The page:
Blessed are you, O land whose king is of noble birth and whose princes eat at a proper time—for strength and not for drunkenness.
Blessed are you, O land, whose king is of nobility and whose princes eat at the appropriate time—for strength and not for drunkenness.
Happy is the land whose king is a nobleman and whose leaders feast only to gain strength for their work, not to get drunk.
Lucky the land whose king is mature, Where the princes behave themselves And don't drink themselves silly.
Happy is the land whose ruler is of noble birth, and whose chiefs take food at the right time, for strength and not for feasting.
Happy are you, O land, when your king is a nobleman, and your princes feast at the proper time—for strength, and not for drunkenness!
Blessed are you, O land, when your king is the son of nobles, And your princes feast at the proper time––For strength and not for drunkenness!
|NET © [draft] ITL|
|NET © Notes||
1 tn Heb “son of nobles”; or “son of freemen.” The term חוֹרִים (khorim) is from חֹר (khor, “noble one; freeman”); cf. HALOT 348 s.v. I חֹר; BDB 359 s.v. I חֹר. It is related to the Aramaic noun חֲרַר (kharar, “freeman”); Sabean חר (“freeman; noble”); Old South Arabic חר and Arabic hurr (“freedom”); cf. HALOT 348 s.v. חֹר; BDB 359 s.v. חֹר.
2 tn The noun עֵת (’et, “point in time”) has a basic two-fold range of meanings: (1) “time of an event” and (2) “time for an event” (BDB 773 s.v. עֵת). The latter has four sub-categories: (a) “usual time,” (b) “the proper, suitable or appropriate time,” (c) “the appointed time,” and (d) “uncertain time.” Here it connotes “a proper, suitable time for an event” (HALOT 900 s.v. עֵת 6; BDB 773 s.v. עֵת 2.b). Examples of this use include: “it was the time for rain” (Ezra 10:13); “a time of judgment for the nations” (Ezek 30:3); “there is an appropriate time for every occasion” (Eccl 3:1); “the rain in its season” (Deut 11:14; Jer 5:24); “the time for the harvest” (Hos 2:11; Ps 1:3); “food in its season” (Ps 104:27); “the right moment” (Eccl 8:5); cf. HALOT 900 s.v. עֵת 6.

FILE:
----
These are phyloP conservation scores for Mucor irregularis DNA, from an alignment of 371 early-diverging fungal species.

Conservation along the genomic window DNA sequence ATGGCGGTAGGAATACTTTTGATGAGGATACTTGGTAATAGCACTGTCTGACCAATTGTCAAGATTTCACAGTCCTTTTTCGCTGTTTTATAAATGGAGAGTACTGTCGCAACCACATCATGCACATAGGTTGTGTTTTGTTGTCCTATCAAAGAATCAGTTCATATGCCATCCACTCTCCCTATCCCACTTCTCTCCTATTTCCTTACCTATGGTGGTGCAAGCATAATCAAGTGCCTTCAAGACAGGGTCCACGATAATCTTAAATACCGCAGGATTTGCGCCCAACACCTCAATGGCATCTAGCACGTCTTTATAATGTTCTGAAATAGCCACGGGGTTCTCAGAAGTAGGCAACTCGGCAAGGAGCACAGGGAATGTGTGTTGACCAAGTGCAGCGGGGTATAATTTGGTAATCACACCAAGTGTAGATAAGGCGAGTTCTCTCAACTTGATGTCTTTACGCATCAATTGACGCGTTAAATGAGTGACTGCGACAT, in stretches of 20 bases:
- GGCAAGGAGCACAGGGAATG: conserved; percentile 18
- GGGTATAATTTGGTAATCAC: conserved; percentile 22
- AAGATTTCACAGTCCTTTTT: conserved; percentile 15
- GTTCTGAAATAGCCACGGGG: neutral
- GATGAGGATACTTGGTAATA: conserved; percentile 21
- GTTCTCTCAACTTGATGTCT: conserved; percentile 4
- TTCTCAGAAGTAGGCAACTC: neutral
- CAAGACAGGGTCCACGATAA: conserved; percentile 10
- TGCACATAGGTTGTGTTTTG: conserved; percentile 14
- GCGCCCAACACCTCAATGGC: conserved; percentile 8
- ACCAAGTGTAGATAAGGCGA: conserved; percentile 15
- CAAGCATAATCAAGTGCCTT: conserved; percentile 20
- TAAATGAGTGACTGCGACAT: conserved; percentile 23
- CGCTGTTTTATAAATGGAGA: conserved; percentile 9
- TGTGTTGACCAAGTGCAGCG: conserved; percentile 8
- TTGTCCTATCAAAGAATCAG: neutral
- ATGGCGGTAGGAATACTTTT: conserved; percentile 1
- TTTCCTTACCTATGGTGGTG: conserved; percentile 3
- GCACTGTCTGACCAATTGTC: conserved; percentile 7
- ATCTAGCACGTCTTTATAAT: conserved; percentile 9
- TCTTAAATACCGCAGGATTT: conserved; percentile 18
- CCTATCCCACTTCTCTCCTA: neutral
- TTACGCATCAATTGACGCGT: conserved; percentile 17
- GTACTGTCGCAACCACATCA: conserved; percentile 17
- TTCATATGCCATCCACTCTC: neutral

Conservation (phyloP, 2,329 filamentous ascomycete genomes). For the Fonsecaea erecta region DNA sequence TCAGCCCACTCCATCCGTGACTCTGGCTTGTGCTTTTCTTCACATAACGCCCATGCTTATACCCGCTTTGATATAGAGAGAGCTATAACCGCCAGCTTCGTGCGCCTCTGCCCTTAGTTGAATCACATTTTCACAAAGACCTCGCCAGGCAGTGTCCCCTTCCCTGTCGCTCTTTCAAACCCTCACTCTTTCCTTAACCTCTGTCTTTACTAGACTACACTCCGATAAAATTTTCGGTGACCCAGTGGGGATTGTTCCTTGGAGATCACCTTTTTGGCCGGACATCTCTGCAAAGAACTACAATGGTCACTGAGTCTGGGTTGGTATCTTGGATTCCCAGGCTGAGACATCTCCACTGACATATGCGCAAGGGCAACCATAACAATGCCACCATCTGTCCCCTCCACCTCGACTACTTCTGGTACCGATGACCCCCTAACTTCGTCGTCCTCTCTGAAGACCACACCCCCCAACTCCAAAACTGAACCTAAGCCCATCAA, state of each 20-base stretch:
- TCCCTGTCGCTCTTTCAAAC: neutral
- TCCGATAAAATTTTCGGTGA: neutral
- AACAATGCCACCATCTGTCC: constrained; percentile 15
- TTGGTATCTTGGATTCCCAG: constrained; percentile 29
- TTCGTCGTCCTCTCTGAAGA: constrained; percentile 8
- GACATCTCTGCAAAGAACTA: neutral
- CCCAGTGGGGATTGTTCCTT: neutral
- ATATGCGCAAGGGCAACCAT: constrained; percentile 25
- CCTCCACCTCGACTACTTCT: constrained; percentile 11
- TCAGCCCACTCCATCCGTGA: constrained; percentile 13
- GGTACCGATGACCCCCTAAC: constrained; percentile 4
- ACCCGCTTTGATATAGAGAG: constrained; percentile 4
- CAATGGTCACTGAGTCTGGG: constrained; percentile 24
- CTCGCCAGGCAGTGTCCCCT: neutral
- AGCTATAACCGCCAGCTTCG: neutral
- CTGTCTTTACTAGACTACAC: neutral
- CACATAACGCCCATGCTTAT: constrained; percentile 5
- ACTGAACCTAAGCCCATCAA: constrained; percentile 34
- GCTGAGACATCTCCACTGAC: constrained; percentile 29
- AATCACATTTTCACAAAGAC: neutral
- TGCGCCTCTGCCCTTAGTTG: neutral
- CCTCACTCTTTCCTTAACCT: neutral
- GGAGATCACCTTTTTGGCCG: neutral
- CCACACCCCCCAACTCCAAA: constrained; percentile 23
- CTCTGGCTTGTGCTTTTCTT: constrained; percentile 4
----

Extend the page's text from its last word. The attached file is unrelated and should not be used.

3 tn Heb “for strength and not for drunkenness”; or “as heroes and not as drunkards”; or “for nourishment and not for drunkenness.” According to HALOT 172 s.v. גְבוּרה 1.d the term גְבוּרָה (gÿvurah, “strength”) may here connote “self-control.” This tactic is adopted by a few English versions: “with self-control, and not as drunkards” (NEB) and “with restraint, not with guzzling” (NJPS). On the other hand, most English versions render בִּגְבוּרָה וְלֹא בַשְּׁתִי (bigvurah vÿlo’ vashÿti) in a woodenly literal sense, “for strength and not for drunkenness” (YLT, KJV, ASV, NASB, RSV, NRSV, NIV). However, a few attempt to express the idiom clearly: “as stalwarts and not as drunkards” (MLB); “stalwart men, not sots” (Moffatt); “for vigor and not in drinking bouts” (NAB); “for refreshment, and not for riotousness” (Douay).